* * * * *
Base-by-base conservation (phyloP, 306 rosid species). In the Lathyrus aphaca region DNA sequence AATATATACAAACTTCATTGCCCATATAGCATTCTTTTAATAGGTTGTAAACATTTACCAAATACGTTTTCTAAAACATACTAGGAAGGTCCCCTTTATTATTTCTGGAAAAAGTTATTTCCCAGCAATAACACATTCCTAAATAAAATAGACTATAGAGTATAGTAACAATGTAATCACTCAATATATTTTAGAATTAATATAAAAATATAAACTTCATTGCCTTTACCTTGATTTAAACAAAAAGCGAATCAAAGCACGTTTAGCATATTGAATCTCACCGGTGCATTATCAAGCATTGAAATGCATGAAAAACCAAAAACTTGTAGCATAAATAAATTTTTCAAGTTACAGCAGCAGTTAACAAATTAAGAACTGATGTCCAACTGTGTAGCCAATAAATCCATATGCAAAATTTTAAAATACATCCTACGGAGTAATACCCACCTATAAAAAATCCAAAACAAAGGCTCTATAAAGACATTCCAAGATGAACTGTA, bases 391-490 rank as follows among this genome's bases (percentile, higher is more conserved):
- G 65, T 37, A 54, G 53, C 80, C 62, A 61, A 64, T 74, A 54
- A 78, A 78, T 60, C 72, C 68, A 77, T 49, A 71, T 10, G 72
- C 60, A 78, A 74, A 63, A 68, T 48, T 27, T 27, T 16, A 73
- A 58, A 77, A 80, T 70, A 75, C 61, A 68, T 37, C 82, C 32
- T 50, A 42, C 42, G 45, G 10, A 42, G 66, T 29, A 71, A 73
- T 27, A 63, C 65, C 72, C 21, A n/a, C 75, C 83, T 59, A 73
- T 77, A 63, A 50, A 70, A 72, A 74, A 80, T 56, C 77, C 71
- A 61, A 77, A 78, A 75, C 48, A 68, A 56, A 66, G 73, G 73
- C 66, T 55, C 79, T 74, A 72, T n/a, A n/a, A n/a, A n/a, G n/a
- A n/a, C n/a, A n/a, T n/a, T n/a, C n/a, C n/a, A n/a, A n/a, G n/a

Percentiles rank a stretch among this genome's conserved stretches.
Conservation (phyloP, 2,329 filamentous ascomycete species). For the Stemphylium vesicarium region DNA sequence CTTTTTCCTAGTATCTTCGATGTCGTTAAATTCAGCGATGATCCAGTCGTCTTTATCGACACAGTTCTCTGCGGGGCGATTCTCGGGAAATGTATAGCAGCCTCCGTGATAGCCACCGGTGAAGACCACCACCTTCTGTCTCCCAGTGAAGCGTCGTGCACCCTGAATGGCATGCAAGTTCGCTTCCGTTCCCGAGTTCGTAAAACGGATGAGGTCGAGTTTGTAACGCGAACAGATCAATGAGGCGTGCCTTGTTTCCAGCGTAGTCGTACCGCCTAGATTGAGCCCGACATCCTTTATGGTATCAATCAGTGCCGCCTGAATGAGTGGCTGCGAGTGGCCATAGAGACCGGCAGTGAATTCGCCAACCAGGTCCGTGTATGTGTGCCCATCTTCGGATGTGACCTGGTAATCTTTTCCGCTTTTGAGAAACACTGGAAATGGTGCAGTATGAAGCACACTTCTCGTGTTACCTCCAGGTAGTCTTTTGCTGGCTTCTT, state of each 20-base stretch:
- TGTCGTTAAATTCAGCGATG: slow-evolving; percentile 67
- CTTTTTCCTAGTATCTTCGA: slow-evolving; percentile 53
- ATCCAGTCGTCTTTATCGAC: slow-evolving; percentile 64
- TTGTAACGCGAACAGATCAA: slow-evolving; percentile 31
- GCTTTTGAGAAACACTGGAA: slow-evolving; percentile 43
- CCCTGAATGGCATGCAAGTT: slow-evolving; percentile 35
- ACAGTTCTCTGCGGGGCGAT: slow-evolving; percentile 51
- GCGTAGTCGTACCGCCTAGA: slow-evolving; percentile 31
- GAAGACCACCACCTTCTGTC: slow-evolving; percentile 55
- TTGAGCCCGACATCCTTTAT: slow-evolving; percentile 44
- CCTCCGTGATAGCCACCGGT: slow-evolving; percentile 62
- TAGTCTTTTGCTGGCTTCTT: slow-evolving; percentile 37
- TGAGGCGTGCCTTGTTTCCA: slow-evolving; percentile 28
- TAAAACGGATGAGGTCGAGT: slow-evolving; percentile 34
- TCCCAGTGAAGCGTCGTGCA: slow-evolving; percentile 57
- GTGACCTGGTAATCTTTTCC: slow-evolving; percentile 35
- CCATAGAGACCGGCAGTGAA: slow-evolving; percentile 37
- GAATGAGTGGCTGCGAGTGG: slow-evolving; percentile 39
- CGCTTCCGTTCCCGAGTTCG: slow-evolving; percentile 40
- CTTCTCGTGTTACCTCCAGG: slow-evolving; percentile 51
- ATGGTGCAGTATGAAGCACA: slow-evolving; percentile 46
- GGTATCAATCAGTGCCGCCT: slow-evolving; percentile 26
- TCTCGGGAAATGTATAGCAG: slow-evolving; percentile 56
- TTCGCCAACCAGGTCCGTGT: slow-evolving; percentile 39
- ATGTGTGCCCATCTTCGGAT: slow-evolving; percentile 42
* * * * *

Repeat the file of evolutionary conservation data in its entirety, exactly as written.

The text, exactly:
Base-by-base conservation (phyloP, 306 rosid species). In the Lathyrus aphaca region DNA sequence AATATATACAAACTTCATTGCCCATATAGCATTCTTTTAATAGGTTGTAAACATTTACCAAATACGTTTTCTAAAACATACTAGGAAGGTCCCCTTTATTATTTCTGGAAAAAGTTATTTCCCAGCAATAACACATTCCTAAATAAAATAGACTATAGAGTATAGTAACAATGTAATCACTCAATATATTTTAGAATTAATATAAAAATATAAACTTCATTGCCTTTACCTTGATTTAAACAAAAAGCGAATCAAAGCACGTTTAGCATATTGAATCTCACCGGTGCATTATCAAGCATTGAAATGCATGAAAAACCAAAAACTTGTAGCATAAATAAATTTTTCAAGTTACAGCAGCAGTTAACAAATTAAGAACTGATGTCCAACTGTGTAGCCAATAAATCCATATGCAAAATTTTAAAATACATCCTACGGAGTAATACCCACCTATAAAAAATCCAAAACAAAGGCTCTATAAAGACATTCCAAGATGAACTGTA, bases 391-490 rank as follows among this genome's bases (percentile, higher is more conserved):
- G 65, T 37, A 54, G 53, C 80, C 62, A 61, A 64, T 74, A 54
- A 78, A 78, T 60, C 72, C 68, A 77, T 49, A 71, T 10, G 72
- C 60, A 78, A 74, A 63, A 68, T 48, T 27, T 27, T 16, A 73
- A 58, A 77, A 80, T 70, A 75, C 61, A 68, T 37, C 82, C 32
- T 50, A 42, C 42, G 45, G 10, A 42, G 66, T 29, A 71, A 73
- T 27, A 63, C 65, C 72, C 21, A n/a, C 75, C 83, T 59, A 73
- T 77, A 63, A 50, A 70, A 72, A 74, A 80, T 56, C 77, C 71
- A 61, A 77, A 78, A 75, C 48, A 68, A 56, A 66, G 73, G 73
- C 66, T 55, C 79, T 74, A 72, T n/a, A n/a, A n/a, A n/a, G n/a
- A n/a, C n/a, A n/a, T n/a, T n/a, C n/a, C n/a, A n/a, A n/a, G n/a

Percentiles rank a stretch among this genome's conserved stretches.
Conservation (phyloP, 2,329 filamentous ascomycete species). For the Stemphylium vesicarium region DNA sequence CTTTTTCCTAGTATCTTCGATGTCGTTAAATTCAGCGATGATCCAGTCGTCTTTATCGACACAGTTCTCTGCGGGGCGATTCTCGGGAAATGTATAGCAGCCTCCGTGATAGCCACCGGTGAAGACCACCACCTTCTGTCTCCCAGTGAAGCGTCGTGCACCCTGAATGGCATGCAAGTTCGCTTCCGTTCCCGAGTTCGTAAAACGGATGAGGTCGAGTTTGTAACGCGAACAGATCAATGAGGCGTGCCTTGTTTCCAGCGTAGTCGTACCGCCTAGATTGAGCCCGACATCCTTTATGGTATCAATCAGTGCCGCCTGAATGAGTGGCTGCGAGTGGCCATAGAGACCGGCAGTGAATTCGCCAACCAGGTCCGTGTATGTGTGCCCATCTTCGGATGTGACCTGGTAATCTTTTCCGCTTTTGAGAAACACTGGAAATGGTGCAGTATGAAGCACACTTCTCGTGTTACCTCCAGGTAGTCTTTTGCTGGCTTCTT, state of each 20-base stretch:
- TGTCGTTAAATTCAGCGATG: slow-evolving; percentile 67
- CTTTTTCCTAGTATCTTCGA: slow-evolving; percentile 53
- ATCCAGTCGTCTTTATCGAC: slow-evolving; percentile 64
- TTGTAACGCGAACAGATCAA: slow-evolving; percentile 31
- GCTTTTGAGAAACACTGGAA: slow-evolving; percentile 43
- CCCTGAATGGCATGCAAGTT: slow-evolving; percentile 35
- ACAGTTCTCTGCGGGGCGAT: slow-evolving; percentile 51
- GCGTAGTCGTACCGCCTAGA: slow-evolving; percentile 31
- GAAGACCACCACCTTCTGTC: slow-evolving; percentile 55
- TTGAGCCCGACATCCTTTAT: slow-evolving; percentile 44
- CCTCCGTGATAGCCACCGGT: slow-evolving; percentile 62
- TAGTCTTTTGCTGGCTTCTT: slow-evolving; percentile 37
- TGAGGCGTGCCTTGTTTCCA: slow-evolving; percentile 28
- TAAAACGGATGAGGTCGAGT: slow-evolving; percentile 34
- TCCCAGTGAAGCGTCGTGCA: slow-evolving; percentile 57
- GTGACCTGGTAATCTTTTCC: slow-evolving; percentile 35
- CCATAGAGACCGGCAGTGAA: slow-evolving; percentile 37
- GAATGAGTGGCTGCGAGTGG: slow-evolving; percentile 39
- CGCTTCCGTTCCCGAGTTCG: slow-evolving; percentile 40
- CTTCTCGTGTTACCTCCAGG: slow-evolving; percentile 51
- ATGGTGCAGTATGAAGCACA: slow-evolving; percentile 46
- GGTATCAATCAGTGCCGCCT: slow-evolving; percentile 26
- TCTCGGGAAATGTATAGCAG: slow-evolving; percentile 56
- TTCGCCAACCAGGTCCGTGT: slow-evolving; percentile 39
- ATGTGTGCCCATCTTCGGAT: slow-evolving; percentile 42